WASHINGTON (Reuters) - Intelligence on the rebel forces battling Libyan leader Muammar Gaddafi has shown "flickers" of al Qaeda or Hezbollah presence, but there is still no detailed picture of the emerging Libyan opposition, NATO's top operations commander said on Tuesday.
"We are examining very closely the content, composition, the personalities, who are the leaders of these opposition forces," Admiral James Stavridis, who is NATO's Supreme Allied Commander, Europe, and also the commander of U.S. European Command, said during testimony at the U.S. Senate.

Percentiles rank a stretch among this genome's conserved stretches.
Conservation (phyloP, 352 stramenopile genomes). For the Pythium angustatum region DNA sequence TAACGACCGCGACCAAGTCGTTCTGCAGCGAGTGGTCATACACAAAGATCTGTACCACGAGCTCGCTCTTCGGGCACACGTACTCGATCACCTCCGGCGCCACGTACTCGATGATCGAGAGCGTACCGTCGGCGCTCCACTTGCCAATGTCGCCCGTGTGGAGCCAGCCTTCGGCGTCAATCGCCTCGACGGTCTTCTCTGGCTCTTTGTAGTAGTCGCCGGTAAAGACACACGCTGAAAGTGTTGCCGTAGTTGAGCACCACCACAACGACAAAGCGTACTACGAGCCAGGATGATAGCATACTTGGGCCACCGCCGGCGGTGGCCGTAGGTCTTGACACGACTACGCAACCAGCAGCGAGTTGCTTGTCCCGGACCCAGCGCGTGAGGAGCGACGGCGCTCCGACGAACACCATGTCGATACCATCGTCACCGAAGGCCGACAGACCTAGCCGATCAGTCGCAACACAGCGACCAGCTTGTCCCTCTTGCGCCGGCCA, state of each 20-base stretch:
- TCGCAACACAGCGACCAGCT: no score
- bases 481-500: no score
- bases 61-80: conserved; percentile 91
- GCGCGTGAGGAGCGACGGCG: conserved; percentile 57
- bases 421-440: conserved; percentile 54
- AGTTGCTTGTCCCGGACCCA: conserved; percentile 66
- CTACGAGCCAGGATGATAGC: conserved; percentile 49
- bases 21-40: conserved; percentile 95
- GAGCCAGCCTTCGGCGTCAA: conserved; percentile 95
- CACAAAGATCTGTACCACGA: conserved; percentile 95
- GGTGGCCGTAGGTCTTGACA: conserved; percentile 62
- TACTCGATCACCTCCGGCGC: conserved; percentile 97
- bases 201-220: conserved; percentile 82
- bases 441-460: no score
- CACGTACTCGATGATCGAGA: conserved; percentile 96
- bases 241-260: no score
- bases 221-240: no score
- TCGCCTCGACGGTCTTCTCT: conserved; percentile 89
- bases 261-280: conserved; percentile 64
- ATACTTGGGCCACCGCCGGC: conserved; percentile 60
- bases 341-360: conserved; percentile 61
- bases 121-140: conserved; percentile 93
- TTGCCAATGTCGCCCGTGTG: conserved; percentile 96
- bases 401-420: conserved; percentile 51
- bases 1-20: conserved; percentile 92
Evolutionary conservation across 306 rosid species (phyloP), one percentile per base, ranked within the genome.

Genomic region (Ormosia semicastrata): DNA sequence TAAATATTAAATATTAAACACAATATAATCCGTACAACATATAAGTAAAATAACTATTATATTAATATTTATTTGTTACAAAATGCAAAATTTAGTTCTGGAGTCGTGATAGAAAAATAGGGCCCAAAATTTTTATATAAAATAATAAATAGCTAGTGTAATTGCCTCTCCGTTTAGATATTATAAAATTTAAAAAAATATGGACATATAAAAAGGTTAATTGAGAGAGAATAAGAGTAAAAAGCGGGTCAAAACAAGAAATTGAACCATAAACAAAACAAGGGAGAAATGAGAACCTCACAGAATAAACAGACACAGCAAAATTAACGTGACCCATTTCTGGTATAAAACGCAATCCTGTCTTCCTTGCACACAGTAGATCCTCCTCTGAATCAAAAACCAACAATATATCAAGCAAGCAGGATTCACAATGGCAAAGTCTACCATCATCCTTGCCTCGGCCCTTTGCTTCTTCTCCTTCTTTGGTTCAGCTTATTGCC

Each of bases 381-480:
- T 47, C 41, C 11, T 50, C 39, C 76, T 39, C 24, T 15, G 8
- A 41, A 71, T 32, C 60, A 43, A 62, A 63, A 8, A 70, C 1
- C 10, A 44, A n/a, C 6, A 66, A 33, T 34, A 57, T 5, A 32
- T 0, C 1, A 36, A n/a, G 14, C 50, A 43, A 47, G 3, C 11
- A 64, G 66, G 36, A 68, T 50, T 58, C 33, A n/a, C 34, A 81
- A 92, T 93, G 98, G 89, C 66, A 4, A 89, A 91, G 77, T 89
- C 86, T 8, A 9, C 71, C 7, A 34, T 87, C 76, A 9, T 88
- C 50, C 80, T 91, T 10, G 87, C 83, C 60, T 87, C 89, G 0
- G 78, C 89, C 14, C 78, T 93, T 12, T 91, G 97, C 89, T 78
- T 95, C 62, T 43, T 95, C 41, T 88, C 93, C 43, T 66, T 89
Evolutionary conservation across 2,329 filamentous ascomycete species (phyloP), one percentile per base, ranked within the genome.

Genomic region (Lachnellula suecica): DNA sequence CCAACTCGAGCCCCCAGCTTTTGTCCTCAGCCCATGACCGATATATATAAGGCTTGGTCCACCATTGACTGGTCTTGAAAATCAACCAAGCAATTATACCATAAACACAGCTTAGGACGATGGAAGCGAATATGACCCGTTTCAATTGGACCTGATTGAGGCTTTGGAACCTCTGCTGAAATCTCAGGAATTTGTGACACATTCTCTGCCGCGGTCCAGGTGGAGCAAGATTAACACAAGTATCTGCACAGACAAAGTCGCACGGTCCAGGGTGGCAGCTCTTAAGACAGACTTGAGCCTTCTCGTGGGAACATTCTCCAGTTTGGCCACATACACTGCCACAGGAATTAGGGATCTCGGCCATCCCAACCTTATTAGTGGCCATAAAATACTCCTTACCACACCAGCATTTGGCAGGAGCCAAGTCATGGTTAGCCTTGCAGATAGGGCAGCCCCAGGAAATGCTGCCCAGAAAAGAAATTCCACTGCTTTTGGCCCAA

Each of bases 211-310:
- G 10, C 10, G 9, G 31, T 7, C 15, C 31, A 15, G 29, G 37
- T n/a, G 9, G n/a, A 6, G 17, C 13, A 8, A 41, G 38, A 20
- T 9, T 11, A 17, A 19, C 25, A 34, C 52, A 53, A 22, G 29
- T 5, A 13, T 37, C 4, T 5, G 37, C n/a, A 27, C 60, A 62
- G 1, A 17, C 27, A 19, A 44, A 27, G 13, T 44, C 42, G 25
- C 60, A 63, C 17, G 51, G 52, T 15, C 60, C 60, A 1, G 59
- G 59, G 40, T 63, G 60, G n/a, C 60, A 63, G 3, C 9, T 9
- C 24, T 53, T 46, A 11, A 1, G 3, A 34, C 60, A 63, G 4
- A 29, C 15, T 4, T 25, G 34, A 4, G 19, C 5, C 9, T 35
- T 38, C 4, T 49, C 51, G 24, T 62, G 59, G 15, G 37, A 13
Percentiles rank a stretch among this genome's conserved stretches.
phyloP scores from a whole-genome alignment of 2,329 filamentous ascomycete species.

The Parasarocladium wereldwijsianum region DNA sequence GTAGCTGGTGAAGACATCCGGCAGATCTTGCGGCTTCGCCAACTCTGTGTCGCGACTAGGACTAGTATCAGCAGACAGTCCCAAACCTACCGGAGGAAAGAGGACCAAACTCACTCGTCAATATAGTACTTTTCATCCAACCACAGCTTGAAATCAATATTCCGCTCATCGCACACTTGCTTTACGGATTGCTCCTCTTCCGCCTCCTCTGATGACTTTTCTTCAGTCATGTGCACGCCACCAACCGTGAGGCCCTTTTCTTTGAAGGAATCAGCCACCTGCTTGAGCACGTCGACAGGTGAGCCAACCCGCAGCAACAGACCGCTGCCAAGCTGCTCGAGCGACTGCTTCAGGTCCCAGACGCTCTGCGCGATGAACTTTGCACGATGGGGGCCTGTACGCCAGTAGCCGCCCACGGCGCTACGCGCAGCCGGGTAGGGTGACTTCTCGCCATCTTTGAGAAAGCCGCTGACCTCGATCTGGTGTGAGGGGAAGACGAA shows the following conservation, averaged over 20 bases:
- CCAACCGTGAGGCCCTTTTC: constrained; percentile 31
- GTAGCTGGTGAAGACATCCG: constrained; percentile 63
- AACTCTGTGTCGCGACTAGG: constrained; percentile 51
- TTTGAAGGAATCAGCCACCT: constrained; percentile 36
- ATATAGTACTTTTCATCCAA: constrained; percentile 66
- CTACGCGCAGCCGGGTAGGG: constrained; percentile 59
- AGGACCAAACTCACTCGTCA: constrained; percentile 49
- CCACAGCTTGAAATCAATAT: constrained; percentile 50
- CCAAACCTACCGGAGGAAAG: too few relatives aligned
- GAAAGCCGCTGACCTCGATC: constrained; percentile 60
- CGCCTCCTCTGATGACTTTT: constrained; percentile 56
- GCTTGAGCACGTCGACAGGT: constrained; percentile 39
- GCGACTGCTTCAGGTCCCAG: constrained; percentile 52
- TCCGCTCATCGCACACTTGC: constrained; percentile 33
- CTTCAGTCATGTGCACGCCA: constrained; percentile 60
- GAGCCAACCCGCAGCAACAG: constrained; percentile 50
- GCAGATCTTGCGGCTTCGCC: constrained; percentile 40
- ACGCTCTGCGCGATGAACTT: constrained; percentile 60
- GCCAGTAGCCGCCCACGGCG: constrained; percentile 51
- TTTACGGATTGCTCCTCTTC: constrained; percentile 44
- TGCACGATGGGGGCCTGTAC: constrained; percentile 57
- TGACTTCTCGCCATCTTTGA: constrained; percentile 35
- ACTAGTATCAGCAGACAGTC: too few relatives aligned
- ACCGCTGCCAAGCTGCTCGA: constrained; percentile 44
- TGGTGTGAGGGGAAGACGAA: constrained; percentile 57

Gaddafi's troops on Tuesday reversed the westward charge of Libyan rebels as world powers met in London more than a week after the United States and other nations launched a military campaign in Libya.
While the opposition's leadership appeared to be "responsible men and women" fighting Gaddafi, Stavridis said, "we have seen flickers in the intelligence of potential al Qaeda, Hezbollah, we've seen different things."
"But at this point I don't have detail sufficient to say there is a significant al Qaeda presence or any other terrorist presence," he said.
(Reporting by Missy Ryan and Susan Cornwell; editing by Eric Beech)
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